The Schmooze

The Shaming of Eliot Spitzer

Is there anything more reprehensible than white-collar crime? Certainly, there are any number of moral offenses that may trump the impulses of rich white men to make themselves even richer. But even the most egregious of these can be rationalized (rightly or wrongly) through psychological profiling and the ascription of some mental disorder or social disease. But piggybacking on the investments of the working people to defraud them and pay yourself a salary in the hundreds of millions of dollars? Rationalize that. Unless the DSM-IV has a listing for “jackass,” these guys are crooks, plain and simple.

As the self-appointed “Sheriff of Wall Street,” Eliot Spitzer did fine work rounding up these overpaid criminals and muscling them into the national spotlight. As New York’s Attorney General, Spitzer exceeded the call of duty, setting his sights not just on local scam and flam artists, but on all kinds of corporate and securities hucksters. He was the brash, two-fisted brawler who knew that the only way to clean up white-collar America was to bust the right skulls. He was a thorn in the side of rich white men hoping to hold themselves above the law and moral responsibility. To others, he was kind of a hero.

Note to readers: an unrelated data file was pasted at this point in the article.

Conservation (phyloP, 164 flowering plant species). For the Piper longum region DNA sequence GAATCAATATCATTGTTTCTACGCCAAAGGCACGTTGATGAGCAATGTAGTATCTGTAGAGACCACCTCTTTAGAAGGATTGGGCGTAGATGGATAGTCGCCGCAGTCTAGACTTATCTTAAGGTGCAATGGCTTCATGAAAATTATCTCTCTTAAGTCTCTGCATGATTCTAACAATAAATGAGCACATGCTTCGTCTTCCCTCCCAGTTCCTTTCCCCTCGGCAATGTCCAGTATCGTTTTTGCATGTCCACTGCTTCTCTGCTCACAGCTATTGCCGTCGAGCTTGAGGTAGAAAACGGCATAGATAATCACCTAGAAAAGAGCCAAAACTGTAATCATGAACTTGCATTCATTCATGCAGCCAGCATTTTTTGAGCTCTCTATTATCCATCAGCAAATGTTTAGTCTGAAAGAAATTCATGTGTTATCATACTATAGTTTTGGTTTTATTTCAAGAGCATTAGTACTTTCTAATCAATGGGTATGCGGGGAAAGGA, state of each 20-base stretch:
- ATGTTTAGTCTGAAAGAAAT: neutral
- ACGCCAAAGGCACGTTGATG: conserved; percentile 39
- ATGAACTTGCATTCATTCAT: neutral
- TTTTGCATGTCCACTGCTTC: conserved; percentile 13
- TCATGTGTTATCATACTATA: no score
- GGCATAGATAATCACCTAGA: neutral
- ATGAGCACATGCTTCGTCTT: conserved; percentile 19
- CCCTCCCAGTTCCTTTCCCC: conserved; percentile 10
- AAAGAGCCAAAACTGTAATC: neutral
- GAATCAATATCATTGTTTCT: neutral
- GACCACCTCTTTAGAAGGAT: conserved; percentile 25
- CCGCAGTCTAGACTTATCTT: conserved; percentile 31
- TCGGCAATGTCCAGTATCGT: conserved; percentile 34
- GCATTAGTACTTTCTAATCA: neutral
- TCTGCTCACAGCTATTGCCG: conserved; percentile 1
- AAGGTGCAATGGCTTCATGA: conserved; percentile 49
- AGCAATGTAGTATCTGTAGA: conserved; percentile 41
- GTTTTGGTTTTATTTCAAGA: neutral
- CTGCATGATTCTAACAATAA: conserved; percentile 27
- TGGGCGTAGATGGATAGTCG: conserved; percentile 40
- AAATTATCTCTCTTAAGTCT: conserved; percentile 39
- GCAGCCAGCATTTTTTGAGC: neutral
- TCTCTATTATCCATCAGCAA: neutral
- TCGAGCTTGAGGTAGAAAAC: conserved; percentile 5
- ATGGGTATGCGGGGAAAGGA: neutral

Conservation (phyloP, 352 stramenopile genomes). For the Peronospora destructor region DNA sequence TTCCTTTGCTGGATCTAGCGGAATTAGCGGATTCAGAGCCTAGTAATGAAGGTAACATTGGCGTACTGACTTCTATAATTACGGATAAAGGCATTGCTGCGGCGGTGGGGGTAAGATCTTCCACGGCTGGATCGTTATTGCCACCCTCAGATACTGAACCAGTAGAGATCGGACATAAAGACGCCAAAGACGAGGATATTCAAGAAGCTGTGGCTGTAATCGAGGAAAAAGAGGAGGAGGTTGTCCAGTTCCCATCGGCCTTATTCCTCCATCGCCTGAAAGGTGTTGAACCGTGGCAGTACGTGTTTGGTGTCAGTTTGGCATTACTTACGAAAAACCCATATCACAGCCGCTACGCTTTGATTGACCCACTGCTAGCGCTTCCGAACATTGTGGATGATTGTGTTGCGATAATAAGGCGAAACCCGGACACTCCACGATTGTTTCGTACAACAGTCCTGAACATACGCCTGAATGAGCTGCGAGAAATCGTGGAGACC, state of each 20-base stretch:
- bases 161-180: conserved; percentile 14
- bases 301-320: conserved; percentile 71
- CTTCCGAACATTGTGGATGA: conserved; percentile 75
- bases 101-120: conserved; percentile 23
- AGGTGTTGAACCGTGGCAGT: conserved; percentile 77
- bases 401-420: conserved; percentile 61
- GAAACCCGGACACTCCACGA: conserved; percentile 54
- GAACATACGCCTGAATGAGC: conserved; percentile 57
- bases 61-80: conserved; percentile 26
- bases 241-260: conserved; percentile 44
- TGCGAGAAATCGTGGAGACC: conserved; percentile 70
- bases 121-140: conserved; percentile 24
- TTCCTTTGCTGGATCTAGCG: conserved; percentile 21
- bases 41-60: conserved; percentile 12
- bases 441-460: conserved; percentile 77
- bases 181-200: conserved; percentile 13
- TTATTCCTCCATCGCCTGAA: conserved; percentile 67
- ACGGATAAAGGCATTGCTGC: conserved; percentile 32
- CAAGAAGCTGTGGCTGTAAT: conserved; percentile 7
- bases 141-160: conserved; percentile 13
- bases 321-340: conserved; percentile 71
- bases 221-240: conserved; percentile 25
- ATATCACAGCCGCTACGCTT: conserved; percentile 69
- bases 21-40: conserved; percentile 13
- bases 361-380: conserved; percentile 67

Then he had to go and have sex with a couple of prostitutes.

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The Shaming of Eliot Spitzer

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